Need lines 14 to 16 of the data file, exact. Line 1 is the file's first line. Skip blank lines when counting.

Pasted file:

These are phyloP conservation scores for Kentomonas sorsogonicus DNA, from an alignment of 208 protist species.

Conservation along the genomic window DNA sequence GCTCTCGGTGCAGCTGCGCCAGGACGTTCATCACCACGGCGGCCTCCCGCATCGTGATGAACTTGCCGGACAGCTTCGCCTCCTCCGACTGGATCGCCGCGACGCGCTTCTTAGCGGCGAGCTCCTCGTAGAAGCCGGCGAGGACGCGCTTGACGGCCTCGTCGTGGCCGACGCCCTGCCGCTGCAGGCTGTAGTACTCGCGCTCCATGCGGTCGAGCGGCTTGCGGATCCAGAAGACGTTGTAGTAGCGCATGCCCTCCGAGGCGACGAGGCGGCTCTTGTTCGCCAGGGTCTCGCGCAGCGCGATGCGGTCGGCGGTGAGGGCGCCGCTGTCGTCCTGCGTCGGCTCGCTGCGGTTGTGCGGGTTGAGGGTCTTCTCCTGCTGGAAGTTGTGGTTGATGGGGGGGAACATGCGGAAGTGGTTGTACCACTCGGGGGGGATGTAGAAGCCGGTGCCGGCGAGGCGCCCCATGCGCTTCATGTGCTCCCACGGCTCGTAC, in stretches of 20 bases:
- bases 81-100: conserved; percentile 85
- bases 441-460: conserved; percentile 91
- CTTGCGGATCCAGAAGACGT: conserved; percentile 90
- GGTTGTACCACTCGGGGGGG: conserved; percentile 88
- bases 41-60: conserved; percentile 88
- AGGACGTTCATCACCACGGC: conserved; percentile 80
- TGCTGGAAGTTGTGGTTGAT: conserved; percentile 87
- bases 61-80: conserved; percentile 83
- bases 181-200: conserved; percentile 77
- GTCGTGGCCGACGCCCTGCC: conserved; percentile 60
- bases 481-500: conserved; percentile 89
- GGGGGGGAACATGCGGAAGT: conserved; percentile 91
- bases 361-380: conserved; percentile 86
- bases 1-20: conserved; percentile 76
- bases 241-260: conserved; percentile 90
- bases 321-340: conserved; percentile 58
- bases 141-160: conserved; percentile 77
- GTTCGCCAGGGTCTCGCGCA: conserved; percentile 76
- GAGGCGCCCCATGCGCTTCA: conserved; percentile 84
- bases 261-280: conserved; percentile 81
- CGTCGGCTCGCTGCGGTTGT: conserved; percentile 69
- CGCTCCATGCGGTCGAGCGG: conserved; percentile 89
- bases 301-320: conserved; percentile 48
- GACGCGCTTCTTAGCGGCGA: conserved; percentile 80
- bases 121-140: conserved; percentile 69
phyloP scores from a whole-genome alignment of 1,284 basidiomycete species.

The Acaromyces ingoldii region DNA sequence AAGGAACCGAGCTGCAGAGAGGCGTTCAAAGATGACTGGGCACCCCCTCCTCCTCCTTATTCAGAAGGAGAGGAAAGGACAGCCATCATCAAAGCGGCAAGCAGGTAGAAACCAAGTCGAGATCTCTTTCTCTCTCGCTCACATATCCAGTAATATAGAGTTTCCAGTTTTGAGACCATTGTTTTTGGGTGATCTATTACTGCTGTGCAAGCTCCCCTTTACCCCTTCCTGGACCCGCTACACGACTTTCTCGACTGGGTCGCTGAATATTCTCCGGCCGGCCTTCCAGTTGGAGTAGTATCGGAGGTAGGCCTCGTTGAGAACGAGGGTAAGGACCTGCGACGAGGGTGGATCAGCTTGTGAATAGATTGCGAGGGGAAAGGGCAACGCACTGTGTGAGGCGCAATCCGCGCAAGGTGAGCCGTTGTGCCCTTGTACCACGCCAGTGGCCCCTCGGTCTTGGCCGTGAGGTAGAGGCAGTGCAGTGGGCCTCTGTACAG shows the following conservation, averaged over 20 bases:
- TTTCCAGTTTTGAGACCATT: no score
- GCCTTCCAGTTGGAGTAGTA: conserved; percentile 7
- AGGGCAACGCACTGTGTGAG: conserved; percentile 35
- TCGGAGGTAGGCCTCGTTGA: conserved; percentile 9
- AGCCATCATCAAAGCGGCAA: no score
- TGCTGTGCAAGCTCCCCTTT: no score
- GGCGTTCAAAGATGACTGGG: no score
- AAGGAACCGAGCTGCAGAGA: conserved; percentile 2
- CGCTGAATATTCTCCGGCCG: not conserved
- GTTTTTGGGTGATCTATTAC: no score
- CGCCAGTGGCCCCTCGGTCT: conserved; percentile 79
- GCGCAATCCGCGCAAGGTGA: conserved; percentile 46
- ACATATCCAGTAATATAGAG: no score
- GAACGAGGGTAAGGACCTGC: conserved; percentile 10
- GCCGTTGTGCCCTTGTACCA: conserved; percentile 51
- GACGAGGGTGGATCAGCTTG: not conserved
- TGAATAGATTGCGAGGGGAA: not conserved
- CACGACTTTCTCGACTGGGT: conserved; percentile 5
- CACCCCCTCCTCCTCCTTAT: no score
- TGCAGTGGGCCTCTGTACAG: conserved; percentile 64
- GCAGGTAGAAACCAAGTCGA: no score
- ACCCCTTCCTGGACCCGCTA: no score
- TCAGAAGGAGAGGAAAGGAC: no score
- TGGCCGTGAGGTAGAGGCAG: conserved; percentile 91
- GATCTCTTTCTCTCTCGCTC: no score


- GGGGGGGAACATGCGGAAGT: conserved; percentile 91
- bases 361-380: conserved; percentile 86
- bases 1-20: conserved; percentile 76